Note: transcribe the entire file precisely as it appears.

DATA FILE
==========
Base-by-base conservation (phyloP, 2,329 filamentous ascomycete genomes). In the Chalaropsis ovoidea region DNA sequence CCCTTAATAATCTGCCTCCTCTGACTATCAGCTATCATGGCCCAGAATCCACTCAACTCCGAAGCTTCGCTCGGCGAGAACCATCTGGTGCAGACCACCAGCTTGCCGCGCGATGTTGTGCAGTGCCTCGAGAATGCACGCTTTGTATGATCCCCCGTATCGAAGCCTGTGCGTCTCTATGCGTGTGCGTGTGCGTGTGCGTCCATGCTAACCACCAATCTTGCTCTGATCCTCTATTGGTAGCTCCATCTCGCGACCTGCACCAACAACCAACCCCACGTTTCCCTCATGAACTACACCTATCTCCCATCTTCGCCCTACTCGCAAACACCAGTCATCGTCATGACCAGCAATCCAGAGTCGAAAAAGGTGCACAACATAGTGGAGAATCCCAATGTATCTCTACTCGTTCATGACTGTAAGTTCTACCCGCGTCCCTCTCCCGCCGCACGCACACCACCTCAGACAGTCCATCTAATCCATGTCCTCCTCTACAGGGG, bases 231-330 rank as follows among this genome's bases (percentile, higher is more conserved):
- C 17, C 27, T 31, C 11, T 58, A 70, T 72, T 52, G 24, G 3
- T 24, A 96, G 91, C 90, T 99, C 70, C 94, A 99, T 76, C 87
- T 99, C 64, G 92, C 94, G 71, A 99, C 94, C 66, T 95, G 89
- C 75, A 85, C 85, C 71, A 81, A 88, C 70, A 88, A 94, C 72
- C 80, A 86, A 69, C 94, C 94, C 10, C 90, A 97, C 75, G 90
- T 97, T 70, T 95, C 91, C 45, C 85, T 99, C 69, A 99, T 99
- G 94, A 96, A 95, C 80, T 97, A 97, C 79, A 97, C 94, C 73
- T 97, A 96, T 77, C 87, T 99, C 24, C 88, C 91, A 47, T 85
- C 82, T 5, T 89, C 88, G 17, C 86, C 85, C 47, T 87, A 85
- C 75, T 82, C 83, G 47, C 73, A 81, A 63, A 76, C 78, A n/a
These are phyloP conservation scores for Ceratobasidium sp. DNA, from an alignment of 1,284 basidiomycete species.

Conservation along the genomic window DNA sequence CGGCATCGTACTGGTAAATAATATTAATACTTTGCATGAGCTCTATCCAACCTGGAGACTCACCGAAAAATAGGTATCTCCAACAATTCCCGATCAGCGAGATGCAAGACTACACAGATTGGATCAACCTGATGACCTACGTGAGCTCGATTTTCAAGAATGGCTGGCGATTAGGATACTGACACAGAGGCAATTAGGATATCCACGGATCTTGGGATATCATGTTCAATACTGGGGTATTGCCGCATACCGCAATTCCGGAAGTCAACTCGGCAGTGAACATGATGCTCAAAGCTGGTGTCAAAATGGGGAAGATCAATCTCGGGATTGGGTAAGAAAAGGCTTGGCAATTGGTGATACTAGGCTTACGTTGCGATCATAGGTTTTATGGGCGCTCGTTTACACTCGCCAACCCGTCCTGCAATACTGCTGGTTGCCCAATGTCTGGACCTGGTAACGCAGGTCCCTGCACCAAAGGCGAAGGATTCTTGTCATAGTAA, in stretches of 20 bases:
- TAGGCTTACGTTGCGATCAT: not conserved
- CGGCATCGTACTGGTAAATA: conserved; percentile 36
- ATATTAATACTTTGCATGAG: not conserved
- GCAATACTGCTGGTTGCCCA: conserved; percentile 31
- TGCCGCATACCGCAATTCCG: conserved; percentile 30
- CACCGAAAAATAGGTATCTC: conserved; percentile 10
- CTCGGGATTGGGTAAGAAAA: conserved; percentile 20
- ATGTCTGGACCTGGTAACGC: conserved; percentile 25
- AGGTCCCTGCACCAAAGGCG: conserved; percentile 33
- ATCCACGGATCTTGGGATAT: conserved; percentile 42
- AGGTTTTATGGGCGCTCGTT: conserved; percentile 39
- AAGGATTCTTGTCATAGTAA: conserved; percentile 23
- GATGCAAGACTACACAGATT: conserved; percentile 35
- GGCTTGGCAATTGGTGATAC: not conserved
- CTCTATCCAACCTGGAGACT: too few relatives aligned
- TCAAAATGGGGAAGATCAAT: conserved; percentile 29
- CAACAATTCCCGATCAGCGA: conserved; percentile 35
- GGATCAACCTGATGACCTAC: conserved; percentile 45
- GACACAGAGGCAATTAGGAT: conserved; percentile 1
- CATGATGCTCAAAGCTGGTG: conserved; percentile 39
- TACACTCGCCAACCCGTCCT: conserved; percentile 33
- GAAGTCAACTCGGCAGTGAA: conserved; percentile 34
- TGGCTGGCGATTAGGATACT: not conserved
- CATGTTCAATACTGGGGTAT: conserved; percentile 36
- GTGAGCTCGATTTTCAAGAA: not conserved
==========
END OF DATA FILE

Base-by-base conservation (phyloP, 2,329 filamentous ascomycete genomes). In the Chalaropsis ovoidea region DNA sequence CCCTTAATAATCTGCCTCCTCTGACTATCAGCTATCATGGCCCAGAATCCACTCAACTCCGAAGCTTCGCTCGGCGAGAACCATCTGGTGCAGACCACCAGCTTGCCGCGCGATGTTGTGCAGTGCCTCGAGAATGCACGCTTTGTATGATCCCCCGTATCGAAGCCTGTGCGTCTCTATGCGTGTGCGTGTGCGTGTGCGTCCATGCTAACCACCAATCTTGCTCTGATCCTCTATTGGTAGCTCCATCTCGCGACCTGCACCAACAACCAACCCCACGTTTCCCTCATGAACTACACCTATCTCCCATCTTCGCCCTACTCGCAAACACCAGTCATCGTCATGACCAGCAATCCAGAGTCGAAAAAGGTGCACAACATAGTGGAGAATCCCAATGTATCTCTACTCGTTCATGACTGTAAGTTCTACCCGCGTCCCTCTCCCGCCGCACGCACACCACCTCAGACAGTCCATCTAATCCATGTCCTCCTCTACAGGGG, bases 231-330 rank as follows among this genome's bases (percentile, higher is more conserved):
- C 17, C 27, T 31, C 11, T 58, A 70, T 72, T 52, G 24, G 3
- T 24, A 96, G 91, C 90, T 99, C 70, C 94, A 99, T 76, C 87
- T 99, C 64, G 92, C 94, G 71, A 99, C 94, C 66, T 95, G 89
- C 75, A 85, C 85, C 71, A 81, A 88, C 70, A 88, A 94, C 72
- C 80, A 86, A 69, C 94, C 94, C 10, C 90, A 97, C 75, G 90
- T 97, T 70, T 95, C 91, C 45, C 85, T 99, C 69, A 99, T 99
- G 94, A 96, A 95, C 80, T 97, A 97, C 79, A 97, C 94, C 73
- T 97, A 96, T 77, C 87, T 99, C 24, C 88, C 91, A 47, T 85
- C 82, T 5, T 89, C 88, G 17, C 86, C 85, C 47, T 87, A 85
- C 75, T 82, C 83, G 47, C 73, A 81, A 63, A 76, C 78, A n/a
These are phyloP conservation scores for Ceratobasidium sp. DNA, from an alignment of 1,284 basidiomycete species.

Conservation along the genomic window DNA sequence CGGCATCGTACTGGTAAATAATATTAATACTTTGCATGAGCTCTATCCAACCTGGAGACTCACCGAAAAATAGGTATCTCCAACAATTCCCGATCAGCGAGATGCAAGACTACACAGATTGGATCAACCTGATGACCTACGTGAGCTCGATTTTCAAGAATGGCTGGCGATTAGGATACTGACACAGAGGCAATTAGGATATCCACGGATCTTGGGATATCATGTTCAATACTGGGGTATTGCCGCATACCGCAATTCCGGAAGTCAACTCGGCAGTGAACATGATGCTCAAAGCTGGTGTCAAAATGGGGAAGATCAATCTCGGGATTGGGTAAGAAAAGGCTTGGCAATTGGTGATACTAGGCTTACGTTGCGATCATAGGTTTTATGGGCGCTCGTTTACACTCGCCAACCCGTCCTGCAATACTGCTGGTTGCCCAATGTCTGGACCTGGTAACGCAGGTCCCTGCACCAAAGGCGAAGGATTCTTGTCATAGTAA, in stretches of 20 bases:
- TAGGCTTACGTTGCGATCAT: not conserved
- CGGCATCGTACTGGTAAATA: conserved; percentile 36
- ATATTAATACTTTGCATGAG: not conserved
- GCAATACTGCTGGTTGCCCA: conserved; percentile 31
- TGCCGCATACCGCAATTCCG: conserved; percentile 30
- CACCGAAAAATAGGTATCTC: conserved; percentile 10
- CTCGGGATTGGGTAAGAAAA: conserved; percentile 20
- ATGTCTGGACCTGGTAACGC: conserved; percentile 25
- AGGTCCCTGCACCAAAGGCG: conserved; percentile 33
- ATCCACGGATCTTGGGATAT: conserved; percentile 42
- AGGTTTTATGGGCGCTCGTT: conserved; percentile 39
- AAGGATTCTTGTCATAGTAA: conserved; percentile 23
- GATGCAAGACTACACAGATT: conserved; percentile 35
- GGCTTGGCAATTGGTGATAC: not conserved
- CTCTATCCAACCTGGAGACT: too few relatives aligned
- TCAAAATGGGGAAGATCAAT: conserved; percentile 29
- CAACAATTCCCGATCAGCGA: conserved; percentile 35
- GGATCAACCTGATGACCTAC: conserved; percentile 45
- GACACAGAGGCAATTAGGAT: conserved; percentile 1
- CATGATGCTCAAAGCTGGTG: conserved; percentile 39
- TACACTCGCCAACCCGTCCT: conserved; percentile 33
- GAAGTCAACTCGGCAGTGAA: conserved; percentile 34
- TGGCTGGCGATTAGGATACT: not conserved
- CATGTTCAATACTGGGGTAT: conserved; percentile 36
- GTGAGCTCGATTTTCAAGAA: not conserved